The USA seems to be the world leader in both incidence and prevalence of major depression, and if anything, the rate is increasing.
In an Op-ED piece in today's New York Times, "Our Great Depression", Andrew Solomon argues that "We need a network of depression centers, much like the cancer centers established in the 1970s." He says:
DEPRESSION is the leading cause of disability worldwide, according to the World Health Organization. It costs more in treatment and lost productivity than anything but heart disease. Suicide is the 11th most common cause of death in the United States, claiming 30,000 lives each year...
Following this model, the National Institute of Mental Health should coordinate and subsidize a national network of depression centers, ideally based at research universities with good hospitals and departments devoted to the subject.
The University of Michigan, host to the country’s first national depression center, which opened its doors last month, has been a pioneer in this regard. More than 135 experts on depression and bipolar disorder will collaborate there, about half of them psychiatrists. The center has a large clinical treatment program and a genetic database that will house samples from tens of thousands of depressed and bipolar patients. It is sponsoring social and biological research and pressing for policy initiatives related to mental illness.
And finally adds "(Full disclosure: my father is the chief executive of a pharmaceutical company that manufactures antidepressants.)" His facts may be correct, but he is not an unbiased observer. And, the U of Michigan depression center certainly supports Cognitive Behavioral Therapy as much it supports pharmaceutical "solutions," so it is not just a thinly-disguised retail outlet for the largest company in Ann Arbor, Pfizer.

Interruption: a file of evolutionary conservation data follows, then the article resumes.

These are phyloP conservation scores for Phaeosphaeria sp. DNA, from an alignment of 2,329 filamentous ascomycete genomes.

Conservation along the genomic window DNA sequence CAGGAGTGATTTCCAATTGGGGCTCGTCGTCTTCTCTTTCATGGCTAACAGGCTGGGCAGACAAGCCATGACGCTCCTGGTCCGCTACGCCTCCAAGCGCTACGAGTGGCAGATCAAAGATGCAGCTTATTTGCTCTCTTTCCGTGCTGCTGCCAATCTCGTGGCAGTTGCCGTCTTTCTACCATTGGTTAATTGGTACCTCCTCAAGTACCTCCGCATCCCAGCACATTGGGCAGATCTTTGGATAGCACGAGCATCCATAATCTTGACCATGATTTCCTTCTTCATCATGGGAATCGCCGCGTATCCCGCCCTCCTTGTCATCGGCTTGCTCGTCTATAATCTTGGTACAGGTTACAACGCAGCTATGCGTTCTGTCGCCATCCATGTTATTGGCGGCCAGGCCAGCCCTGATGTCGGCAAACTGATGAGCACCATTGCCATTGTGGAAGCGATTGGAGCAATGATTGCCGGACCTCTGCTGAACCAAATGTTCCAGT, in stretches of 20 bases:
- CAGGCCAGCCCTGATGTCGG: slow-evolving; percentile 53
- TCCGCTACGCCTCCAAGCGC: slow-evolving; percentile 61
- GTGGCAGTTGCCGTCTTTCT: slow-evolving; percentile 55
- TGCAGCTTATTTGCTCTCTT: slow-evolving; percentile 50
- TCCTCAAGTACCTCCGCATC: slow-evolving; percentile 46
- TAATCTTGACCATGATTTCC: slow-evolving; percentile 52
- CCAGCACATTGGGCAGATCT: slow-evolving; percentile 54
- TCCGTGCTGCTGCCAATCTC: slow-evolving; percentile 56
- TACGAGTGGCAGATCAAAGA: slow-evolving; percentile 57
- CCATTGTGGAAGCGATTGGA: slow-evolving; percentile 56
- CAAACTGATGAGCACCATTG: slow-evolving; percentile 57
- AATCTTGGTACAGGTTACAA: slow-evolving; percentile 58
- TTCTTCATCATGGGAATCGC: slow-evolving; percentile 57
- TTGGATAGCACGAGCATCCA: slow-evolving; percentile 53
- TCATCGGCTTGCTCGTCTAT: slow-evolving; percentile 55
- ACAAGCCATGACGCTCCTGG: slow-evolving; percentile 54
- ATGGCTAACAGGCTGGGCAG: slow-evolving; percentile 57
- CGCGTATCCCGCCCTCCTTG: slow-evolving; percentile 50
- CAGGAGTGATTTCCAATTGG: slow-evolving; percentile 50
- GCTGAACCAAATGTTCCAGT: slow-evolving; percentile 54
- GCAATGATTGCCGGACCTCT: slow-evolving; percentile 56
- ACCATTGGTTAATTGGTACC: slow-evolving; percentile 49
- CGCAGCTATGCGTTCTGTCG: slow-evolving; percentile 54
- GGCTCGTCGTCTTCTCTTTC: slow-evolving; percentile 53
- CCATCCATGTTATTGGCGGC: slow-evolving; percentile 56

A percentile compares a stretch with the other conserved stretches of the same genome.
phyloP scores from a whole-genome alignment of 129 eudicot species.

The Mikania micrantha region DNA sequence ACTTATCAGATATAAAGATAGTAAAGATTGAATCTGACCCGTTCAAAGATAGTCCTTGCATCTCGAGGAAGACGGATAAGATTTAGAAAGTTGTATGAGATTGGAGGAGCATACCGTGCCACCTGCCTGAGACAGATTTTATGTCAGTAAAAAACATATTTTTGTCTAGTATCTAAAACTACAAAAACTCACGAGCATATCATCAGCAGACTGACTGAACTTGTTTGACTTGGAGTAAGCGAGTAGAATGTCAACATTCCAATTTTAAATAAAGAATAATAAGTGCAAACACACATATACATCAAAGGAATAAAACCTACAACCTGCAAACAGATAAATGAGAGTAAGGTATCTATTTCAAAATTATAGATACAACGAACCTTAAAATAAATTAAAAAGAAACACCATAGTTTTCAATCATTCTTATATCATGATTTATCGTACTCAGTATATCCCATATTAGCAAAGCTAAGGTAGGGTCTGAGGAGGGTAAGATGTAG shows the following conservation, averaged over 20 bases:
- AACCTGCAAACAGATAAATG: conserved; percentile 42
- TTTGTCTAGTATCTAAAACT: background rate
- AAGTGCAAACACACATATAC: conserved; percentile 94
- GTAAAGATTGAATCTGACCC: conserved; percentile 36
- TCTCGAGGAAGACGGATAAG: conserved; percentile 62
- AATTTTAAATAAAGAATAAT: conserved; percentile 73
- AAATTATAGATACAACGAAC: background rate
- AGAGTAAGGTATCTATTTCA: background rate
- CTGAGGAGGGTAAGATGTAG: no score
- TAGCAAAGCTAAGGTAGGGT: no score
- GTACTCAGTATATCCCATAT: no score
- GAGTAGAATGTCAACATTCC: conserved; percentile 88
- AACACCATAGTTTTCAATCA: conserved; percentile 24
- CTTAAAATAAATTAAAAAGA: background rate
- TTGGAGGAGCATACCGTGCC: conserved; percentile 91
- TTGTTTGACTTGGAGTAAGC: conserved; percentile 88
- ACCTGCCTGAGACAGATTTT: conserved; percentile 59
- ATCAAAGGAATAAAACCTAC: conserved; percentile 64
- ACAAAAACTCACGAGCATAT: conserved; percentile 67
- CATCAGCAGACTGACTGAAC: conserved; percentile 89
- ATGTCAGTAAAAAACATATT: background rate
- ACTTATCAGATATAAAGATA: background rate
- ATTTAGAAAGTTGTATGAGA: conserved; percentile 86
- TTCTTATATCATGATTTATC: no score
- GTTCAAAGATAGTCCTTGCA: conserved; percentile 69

Still, while it is clear that "psychosocial factors" such as depression, isolation, and social support have a dramatic predictive value on the outcomes of "medical" disorders, such as cardiovascular disease, it is less clear to what extent depression is itself largely predicted by, or in some causal loop with these other social factors.
(See "Depression, Isolation, Social Support, and Cardiovascular Disease in Older Adults" by Heather M. Arthur, Journal of Cardiovascular Nursing, Vob 21, No. 55, pp S2-S7 for some links into the literature on the former subject.)
A different viewpoint can be found in literature off the continent, that is less supported by the pharmaceutical industry. Here's an example from the National Medical Journal of India
The cultures of depression.Jacob, KS
Department of Psychiatry, Christian Medical College, Vellore 632002, Tamil Nadu, India. email@example.com
Diverse frameworks, models and 'cultures' of depression have been postulated and promoted by psychiatrists, the pharmaceutical industry, general practitioners, primary care psychiatrists and the general population.
Psychiatrists and the pharmaceutical industry endorse the medical model while general practitioners and the public subscribe to social and psychological frameworks. [emphasis added]
These models are partial truths and should be viewed as complementary rather than competitive, some more valid in a specific context than others. The issues that need to be resolved include: (i) reexamination of the validity of the psychiatric diagnosis of depression in the primary care context; (ii) a review of the adequacy of a single label of depression to describe the diverse human context of distress; (iii) acknowledging the problems of using a symptom checklist in diagnosing depression; (iv) recognizing the need for psychosocial diagnostic formulations which clearly state the context, personality factors, acute and chronic stress and coping; (iv) highlighting the fact that antidepressant medication should be reserved for severe forms of distress; (v) re-emphasizing the need to manage stress and alter coping strategies in the treatment of people with such presentations; (vi) de-emphasizing medicalization of all forms of personal and social distress; (vii) focusing on other underlying causes of human misery including poverty, unmet needs and lack of rights. Clinically, there is a need to look beyond symptoms and explore personality, life events, situational difficulties and coping strategies in order to comprehensively evaluate the role of vulnerability, personality factors and stress in the causation of depression.